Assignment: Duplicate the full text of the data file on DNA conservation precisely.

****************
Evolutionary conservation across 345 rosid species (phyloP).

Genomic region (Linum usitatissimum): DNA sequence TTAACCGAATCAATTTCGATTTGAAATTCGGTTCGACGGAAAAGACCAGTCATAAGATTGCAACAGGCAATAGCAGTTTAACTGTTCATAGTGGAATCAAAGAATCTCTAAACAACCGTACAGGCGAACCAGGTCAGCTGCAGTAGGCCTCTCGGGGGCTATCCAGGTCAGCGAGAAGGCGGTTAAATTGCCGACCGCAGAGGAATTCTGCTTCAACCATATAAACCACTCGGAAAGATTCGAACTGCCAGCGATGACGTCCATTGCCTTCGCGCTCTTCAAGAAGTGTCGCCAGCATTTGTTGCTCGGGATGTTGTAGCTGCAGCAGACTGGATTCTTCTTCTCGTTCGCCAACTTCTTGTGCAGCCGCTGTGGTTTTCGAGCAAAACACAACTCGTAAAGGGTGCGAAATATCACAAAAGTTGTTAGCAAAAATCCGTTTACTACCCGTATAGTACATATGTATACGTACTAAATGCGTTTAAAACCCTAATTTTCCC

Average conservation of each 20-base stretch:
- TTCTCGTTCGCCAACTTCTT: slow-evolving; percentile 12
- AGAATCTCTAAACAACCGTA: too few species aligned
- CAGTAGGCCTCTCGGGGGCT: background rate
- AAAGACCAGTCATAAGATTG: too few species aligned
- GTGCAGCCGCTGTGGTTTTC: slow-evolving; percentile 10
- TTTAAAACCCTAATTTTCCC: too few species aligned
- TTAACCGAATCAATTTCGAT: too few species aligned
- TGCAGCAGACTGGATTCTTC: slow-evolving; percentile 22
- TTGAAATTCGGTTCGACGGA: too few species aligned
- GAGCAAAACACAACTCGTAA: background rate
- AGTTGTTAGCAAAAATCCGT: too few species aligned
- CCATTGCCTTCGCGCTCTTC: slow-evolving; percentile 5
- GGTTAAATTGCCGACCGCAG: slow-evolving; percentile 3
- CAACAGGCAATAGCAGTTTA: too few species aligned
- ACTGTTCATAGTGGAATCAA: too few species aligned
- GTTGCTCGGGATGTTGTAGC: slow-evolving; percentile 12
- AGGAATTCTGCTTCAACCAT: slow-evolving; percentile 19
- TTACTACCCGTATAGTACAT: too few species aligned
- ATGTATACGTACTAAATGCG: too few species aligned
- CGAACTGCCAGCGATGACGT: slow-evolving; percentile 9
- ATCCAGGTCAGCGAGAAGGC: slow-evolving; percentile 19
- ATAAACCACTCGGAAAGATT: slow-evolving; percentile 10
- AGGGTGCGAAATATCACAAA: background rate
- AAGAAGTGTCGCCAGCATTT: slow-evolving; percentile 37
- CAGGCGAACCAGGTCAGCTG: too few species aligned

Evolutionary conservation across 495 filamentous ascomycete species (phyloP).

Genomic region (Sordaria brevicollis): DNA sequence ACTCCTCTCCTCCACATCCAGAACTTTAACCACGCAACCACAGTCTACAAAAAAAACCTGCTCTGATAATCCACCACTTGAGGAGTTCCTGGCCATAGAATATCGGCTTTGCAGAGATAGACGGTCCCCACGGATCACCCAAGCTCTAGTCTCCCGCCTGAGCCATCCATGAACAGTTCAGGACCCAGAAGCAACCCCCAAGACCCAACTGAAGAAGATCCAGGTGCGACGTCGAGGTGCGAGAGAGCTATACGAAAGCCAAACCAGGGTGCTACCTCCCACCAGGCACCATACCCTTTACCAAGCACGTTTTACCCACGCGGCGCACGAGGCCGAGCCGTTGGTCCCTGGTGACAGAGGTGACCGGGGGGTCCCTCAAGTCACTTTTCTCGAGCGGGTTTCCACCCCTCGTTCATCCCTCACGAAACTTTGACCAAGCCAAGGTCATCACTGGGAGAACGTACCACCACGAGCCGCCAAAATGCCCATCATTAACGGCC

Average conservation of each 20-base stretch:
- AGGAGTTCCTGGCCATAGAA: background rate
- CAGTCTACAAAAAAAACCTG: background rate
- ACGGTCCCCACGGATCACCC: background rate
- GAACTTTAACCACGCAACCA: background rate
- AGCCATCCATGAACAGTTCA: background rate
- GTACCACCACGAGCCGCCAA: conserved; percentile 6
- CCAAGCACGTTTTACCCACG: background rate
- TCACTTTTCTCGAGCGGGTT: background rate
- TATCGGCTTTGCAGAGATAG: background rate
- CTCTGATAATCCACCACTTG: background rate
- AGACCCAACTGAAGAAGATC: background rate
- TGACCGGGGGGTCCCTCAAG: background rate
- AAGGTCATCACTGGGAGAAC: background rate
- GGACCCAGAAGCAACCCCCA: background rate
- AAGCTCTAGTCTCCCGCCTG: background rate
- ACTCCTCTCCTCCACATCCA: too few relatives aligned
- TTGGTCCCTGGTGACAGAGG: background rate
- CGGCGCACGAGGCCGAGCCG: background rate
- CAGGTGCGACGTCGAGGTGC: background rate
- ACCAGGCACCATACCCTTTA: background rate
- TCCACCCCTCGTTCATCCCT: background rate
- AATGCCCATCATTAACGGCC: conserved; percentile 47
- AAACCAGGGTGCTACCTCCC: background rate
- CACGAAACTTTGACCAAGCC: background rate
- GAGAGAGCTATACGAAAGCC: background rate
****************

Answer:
Evolutionary conservation across 345 rosid species (phyloP).

Genomic region (Linum usitatissimum): DNA sequence TTAACCGAATCAATTTCGATTTGAAATTCGGTTCGACGGAAAAGACCAGTCATAAGATTGCAACAGGCAATAGCAGTTTAACTGTTCATAGTGGAATCAAAGAATCTCTAAACAACCGTACAGGCGAACCAGGTCAGCTGCAGTAGGCCTCTCGGGGGCTATCCAGGTCAGCGAGAAGGCGGTTAAATTGCCGACCGCAGAGGAATTCTGCTTCAACCATATAAACCACTCGGAAAGATTCGAACTGCCAGCGATGACGTCCATTGCCTTCGCGCTCTTCAAGAAGTGTCGCCAGCATTTGTTGCTCGGGATGTTGTAGCTGCAGCAGACTGGATTCTTCTTCTCGTTCGCCAACTTCTTGTGCAGCCGCTGTGGTTTTCGAGCAAAACACAACTCGTAAAGGGTGCGAAATATCACAAAAGTTGTTAGCAAAAATCCGTTTACTACCCGTATAGTACATATGTATACGTACTAAATGCGTTTAAAACCCTAATTTTCCC

Average conservation of each 20-base stretch:
- TTCTCGTTCGCCAACTTCTT: slow-evolving; percentile 12
- AGAATCTCTAAACAACCGTA: too few species aligned
- CAGTAGGCCTCTCGGGGGCT: background rate
- AAAGACCAGTCATAAGATTG: too few species aligned
- GTGCAGCCGCTGTGGTTTTC: slow-evolving; percentile 10
- TTTAAAACCCTAATTTTCCC: too few species aligned
- TTAACCGAATCAATTTCGAT: too few species aligned
- TGCAGCAGACTGGATTCTTC: slow-evolving; percentile 22
- TTGAAATTCGGTTCGACGGA: too few species aligned
- GAGCAAAACACAACTCGTAA: background rate
- AGTTGTTAGCAAAAATCCGT: too few species aligned
- CCATTGCCTTCGCGCTCTTC: slow-evolving; percentile 5
- GGTTAAATTGCCGACCGCAG: slow-evolving; percentile 3
- CAACAGGCAATAGCAGTTTA: too few species aligned
- ACTGTTCATAGTGGAATCAA: too few species aligned
- GTTGCTCGGGATGTTGTAGC: slow-evolving; percentile 12
- AGGAATTCTGCTTCAACCAT: slow-evolving; percentile 19
- TTACTACCCGTATAGTACAT: too few species aligned
- ATGTATACGTACTAAATGCG: too few species aligned
- CGAACTGCCAGCGATGACGT: slow-evolving; percentile 9
- ATCCAGGTCAGCGAGAAGGC: slow-evolving; percentile 19
- ATAAACCACTCGGAAAGATT: slow-evolving; percentile 10
- AGGGTGCGAAATATCACAAA: background rate
- AAGAAGTGTCGCCAGCATTT: slow-evolving; percentile 37
- CAGGCGAACCAGGTCAGCTG: too few species aligned

Evolutionary conservation across 495 filamentous ascomycete species (phyloP).

Genomic region (Sordaria brevicollis): DNA sequence ACTCCTCTCCTCCACATCCAGAACTTTAACCACGCAACCACAGTCTACAAAAAAAACCTGCTCTGATAATCCACCACTTGAGGAGTTCCTGGCCATAGAATATCGGCTTTGCAGAGATAGACGGTCCCCACGGATCACCCAAGCTCTAGTCTCCCGCCTGAGCCATCCATGAACAGTTCAGGACCCAGAAGCAACCCCCAAGACCCAACTGAAGAAGATCCAGGTGCGACGTCGAGGTGCGAGAGAGCTATACGAAAGCCAAACCAGGGTGCTACCTCCCACCAGGCACCATACCCTTTACCAAGCACGTTTTACCCACGCGGCGCACGAGGCCGAGCCGTTGGTCCCTGGTGACAGAGGTGACCGGGGGGTCCCTCAAGTCACTTTTCTCGAGCGGGTTTCCACCCCTCGTTCATCCCTCACGAAACTTTGACCAAGCCAAGGTCATCACTGGGAGAACGTACCACCACGAGCCGCCAAAATGCCCATCATTAACGGCC

Average conservation of each 20-base stretch:
- AGGAGTTCCTGGCCATAGAA: background rate
- CAGTCTACAAAAAAAACCTG: background rate
- ACGGTCCCCACGGATCACCC: background rate
- GAACTTTAACCACGCAACCA: background rate
- AGCCATCCATGAACAGTTCA: background rate
- GTACCACCACGAGCCGCCAA: conserved; percentile 6
- CCAAGCACGTTTTACCCACG: background rate
- TCACTTTTCTCGAGCGGGTT: background rate
- TATCGGCTTTGCAGAGATAG: background rate
- CTCTGATAATCCACCACTTG: background rate
- AGACCCAACTGAAGAAGATC: background rate
- TGACCGGGGGGTCCCTCAAG: background rate
- AAGGTCATCACTGGGAGAAC: background rate
- GGACCCAGAAGCAACCCCCA: background rate
- AAGCTCTAGTCTCCCGCCTG: background rate
- ACTCCTCTCCTCCACATCCA: too few relatives aligned
- TTGGTCCCTGGTGACAGAGG: background rate
- CGGCGCACGAGGCCGAGCCG: background rate
- CAGGTGCGACGTCGAGGTGC: background rate
- ACCAGGCACCATACCCTTTA: background rate
- TCCACCCCTCGTTCATCCCT: background rate
- AATGCCCATCATTAACGGCC: conserved; percentile 47
- AAACCAGGGTGCTACCTCCC: background rate
- CACGAAACTTTGACCAAGCC: background rate
- GAGAGAGCTATACGAAAGCC: background rate